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  • Double trouble

    Last month I described how a distinct military-jihadi complex has captured the Pakistani state and how it uses its nuclear arsenal as a shield to pursue its interests through the use of militancy and terrorism. While Pakistan's use of Islamist militancy as an instrument of policy towards India dates back to 1947 (see Praveen Swami's excellent account of this "secret jihad") the military-jihadi complex's ascent to power can be traced back to the anti-Soviet war in Afghanistan.

    You should read George Crile's Charlie Wilson's War or perhaps watch the Hollywood adaptation of the book. Realpolitik brought US resources, Saudi money, Afghan guerillas, radical Islamists from around the world and a wily Pakistani military establishment together against their respective enemies. The US got the Soviets out, the Saudis pre-empted the spread of the Shia revolution, Afghan factions ousted their rivals from Kabul, the Islamists triumphed over unbelievers and the Pakistani military establishment got

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  • Red Riddance

    Kolkata's decline began when the Naxals raised the red flag in rural West Bengal. 34 years of Communist party rule hollowed out the commercial status of the city. For any one born in the last 3 decades, it is difficult to conceive that Kolkata was once a major hub of Indian business activity, second only to Mumbai. Since then, it has been eclipsed, not just by Delhi, Chennai and Hyderabad, but by erstwhile retirement towns like Bangalore and Pune, and cities that didn't exist then - Gurgaon and the bureaucratic acronym, NOIDA.

    I find it fitting that the death-knell for the communist party was rung over the issue of property; the deeply human need to own ran counter to party ideology; the right to expropriate came naturally to those in power, and the clashes in Singur and Nandigram exposed the untenability of a party that spoke of land reform but practiced land grab. George Orwell had it right.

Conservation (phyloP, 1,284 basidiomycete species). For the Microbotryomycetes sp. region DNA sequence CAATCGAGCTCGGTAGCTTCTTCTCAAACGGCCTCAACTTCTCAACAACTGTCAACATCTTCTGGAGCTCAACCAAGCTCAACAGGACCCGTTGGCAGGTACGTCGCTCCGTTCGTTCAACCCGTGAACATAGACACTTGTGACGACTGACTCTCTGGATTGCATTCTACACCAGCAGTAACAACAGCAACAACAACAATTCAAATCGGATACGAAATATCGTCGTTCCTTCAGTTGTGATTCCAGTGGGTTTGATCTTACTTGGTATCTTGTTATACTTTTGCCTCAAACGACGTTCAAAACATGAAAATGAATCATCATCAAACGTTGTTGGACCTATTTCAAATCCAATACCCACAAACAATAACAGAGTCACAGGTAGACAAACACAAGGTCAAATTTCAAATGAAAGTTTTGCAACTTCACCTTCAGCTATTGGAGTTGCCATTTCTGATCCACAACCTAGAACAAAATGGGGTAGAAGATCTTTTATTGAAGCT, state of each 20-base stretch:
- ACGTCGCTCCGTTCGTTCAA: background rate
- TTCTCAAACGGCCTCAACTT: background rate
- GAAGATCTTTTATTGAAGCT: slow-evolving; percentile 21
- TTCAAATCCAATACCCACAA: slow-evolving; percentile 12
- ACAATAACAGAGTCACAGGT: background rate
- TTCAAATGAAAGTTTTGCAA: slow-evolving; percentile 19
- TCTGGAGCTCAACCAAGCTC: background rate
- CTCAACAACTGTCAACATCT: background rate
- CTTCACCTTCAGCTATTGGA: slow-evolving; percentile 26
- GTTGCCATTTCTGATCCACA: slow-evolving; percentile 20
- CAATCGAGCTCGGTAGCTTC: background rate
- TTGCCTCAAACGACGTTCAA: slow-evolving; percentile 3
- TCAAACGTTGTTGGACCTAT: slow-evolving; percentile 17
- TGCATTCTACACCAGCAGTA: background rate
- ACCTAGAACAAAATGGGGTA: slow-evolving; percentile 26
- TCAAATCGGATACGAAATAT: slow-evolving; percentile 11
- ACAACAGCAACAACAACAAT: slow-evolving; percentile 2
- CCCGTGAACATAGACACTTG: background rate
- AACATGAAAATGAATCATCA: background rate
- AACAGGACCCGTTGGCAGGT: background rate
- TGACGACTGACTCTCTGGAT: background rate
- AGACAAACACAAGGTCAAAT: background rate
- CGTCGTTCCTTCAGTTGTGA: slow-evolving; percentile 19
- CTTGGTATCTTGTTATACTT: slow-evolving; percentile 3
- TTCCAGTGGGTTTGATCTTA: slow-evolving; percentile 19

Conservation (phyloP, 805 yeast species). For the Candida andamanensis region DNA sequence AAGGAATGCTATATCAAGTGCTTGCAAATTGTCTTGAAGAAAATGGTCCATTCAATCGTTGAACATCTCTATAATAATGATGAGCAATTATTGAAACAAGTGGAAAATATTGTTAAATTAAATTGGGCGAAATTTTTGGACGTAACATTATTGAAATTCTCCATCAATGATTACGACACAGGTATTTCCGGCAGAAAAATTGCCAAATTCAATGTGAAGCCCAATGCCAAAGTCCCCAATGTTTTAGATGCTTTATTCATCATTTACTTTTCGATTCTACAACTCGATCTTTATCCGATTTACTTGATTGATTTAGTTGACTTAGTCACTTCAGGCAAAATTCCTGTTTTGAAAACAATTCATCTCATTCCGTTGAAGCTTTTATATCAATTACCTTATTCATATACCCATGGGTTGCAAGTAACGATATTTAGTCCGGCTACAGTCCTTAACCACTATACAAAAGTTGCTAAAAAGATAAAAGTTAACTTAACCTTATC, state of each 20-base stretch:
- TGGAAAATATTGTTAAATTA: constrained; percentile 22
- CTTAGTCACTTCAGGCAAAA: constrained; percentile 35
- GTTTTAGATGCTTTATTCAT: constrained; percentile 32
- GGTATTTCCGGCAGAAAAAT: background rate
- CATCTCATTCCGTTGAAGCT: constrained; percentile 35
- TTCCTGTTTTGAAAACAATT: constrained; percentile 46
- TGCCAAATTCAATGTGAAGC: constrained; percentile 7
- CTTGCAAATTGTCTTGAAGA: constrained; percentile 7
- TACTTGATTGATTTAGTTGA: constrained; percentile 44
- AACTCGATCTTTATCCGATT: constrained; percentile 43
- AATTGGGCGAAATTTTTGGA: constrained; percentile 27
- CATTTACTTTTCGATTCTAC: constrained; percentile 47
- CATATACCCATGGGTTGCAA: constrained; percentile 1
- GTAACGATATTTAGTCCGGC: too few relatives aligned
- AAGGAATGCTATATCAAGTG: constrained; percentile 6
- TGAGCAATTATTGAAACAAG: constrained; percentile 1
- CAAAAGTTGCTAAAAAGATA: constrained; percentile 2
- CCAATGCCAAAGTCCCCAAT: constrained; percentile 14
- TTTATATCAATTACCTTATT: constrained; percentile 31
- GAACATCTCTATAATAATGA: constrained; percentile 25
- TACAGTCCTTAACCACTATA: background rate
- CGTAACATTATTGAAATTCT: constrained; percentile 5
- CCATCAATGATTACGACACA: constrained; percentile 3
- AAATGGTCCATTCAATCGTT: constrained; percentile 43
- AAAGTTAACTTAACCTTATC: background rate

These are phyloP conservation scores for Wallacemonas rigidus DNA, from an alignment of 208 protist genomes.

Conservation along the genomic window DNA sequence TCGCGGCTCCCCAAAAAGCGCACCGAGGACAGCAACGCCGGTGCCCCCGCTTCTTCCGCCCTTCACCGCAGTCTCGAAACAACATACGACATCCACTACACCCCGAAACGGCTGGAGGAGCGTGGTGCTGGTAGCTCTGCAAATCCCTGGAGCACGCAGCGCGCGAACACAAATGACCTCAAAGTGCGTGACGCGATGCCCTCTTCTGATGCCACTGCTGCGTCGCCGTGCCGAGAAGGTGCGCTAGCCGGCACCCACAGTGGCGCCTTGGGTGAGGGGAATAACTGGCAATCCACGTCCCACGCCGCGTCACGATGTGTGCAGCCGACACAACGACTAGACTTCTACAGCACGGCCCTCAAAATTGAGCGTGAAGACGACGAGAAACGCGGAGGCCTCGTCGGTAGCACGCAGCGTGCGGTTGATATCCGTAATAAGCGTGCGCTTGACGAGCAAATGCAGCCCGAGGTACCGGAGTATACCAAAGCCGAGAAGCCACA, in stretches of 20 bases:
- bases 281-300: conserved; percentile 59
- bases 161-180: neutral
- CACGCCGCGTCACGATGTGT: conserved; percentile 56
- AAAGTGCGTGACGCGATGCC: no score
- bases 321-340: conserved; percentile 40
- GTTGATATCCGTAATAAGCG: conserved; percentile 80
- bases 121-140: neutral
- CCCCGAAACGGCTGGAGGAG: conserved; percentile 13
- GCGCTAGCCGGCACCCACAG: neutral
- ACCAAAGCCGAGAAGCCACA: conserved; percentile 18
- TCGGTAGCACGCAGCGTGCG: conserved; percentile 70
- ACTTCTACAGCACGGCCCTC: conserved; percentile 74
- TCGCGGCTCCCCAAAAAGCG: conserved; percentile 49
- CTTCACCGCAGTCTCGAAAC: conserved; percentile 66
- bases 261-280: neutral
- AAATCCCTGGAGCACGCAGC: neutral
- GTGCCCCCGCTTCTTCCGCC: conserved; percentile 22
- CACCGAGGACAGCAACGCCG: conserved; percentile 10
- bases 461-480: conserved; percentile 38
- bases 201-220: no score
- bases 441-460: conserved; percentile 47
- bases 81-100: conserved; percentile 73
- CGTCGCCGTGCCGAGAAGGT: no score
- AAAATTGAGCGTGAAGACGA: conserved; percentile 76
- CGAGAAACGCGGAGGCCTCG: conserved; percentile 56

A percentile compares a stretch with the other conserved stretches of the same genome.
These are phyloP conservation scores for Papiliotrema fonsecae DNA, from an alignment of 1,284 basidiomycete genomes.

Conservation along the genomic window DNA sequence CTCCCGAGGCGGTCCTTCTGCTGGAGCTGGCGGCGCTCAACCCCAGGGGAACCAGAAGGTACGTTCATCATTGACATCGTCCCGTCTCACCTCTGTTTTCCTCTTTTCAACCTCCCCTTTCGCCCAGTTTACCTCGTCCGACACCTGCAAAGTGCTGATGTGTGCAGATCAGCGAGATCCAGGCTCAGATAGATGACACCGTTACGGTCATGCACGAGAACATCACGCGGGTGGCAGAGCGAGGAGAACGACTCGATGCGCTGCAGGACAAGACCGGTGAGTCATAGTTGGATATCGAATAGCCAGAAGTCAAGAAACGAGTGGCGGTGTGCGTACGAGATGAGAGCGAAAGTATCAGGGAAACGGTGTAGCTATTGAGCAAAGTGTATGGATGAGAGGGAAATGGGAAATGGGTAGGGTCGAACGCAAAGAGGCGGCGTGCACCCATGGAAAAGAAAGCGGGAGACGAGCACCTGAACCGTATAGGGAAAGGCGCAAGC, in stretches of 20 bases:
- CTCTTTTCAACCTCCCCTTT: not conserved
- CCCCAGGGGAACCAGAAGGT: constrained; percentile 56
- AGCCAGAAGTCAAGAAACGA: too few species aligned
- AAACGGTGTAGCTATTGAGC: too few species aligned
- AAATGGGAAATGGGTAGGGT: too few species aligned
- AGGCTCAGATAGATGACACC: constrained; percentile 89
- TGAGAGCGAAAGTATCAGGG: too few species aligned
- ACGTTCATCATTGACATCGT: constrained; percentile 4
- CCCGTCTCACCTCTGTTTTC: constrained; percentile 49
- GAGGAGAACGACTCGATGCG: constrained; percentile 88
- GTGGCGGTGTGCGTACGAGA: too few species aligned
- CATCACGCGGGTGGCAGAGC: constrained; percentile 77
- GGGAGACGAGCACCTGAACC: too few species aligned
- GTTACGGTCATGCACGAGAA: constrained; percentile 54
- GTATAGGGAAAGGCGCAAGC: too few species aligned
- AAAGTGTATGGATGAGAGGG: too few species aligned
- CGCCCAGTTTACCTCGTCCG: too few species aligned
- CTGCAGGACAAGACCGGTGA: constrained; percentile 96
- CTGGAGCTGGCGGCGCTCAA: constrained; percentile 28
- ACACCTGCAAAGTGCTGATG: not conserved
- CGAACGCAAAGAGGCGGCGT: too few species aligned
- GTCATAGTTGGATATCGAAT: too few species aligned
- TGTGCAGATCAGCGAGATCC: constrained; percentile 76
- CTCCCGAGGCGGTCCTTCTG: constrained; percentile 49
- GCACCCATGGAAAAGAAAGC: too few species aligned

On our south-western coast, the Kerala reds surprised poll pundits by their resilience,

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  • From when we are quite young, we are introduced to the concept of 'inner beauty'.

    This is done by our elders with the lofty ideal of teaching us that physical attractiveness in human beings is not important - as long as the human beings referred to are not in our family. So we continue to cheerfully buy and use products such as 'Fair and Lovely' and place matrimonial ads that need only be answered by "good looking" prospective brides and grooms - while simultaneously pontificating on how "beauty is in the eye of the beholder" and why we shouldn't " judge a book by its cover". This essentially means that, while other people are permitted to walk around looking like the offspring of all those decidedly unattractive people such as plumbers, carpenters and school principals, we ourselves must take utmost efforts to resemble Hrithik Roshan or Deepika Padukone.  A charming school of thought.

    Although this Olympic-standard hypocrisy is perhaps morally abhorrent, it is not without its lessons.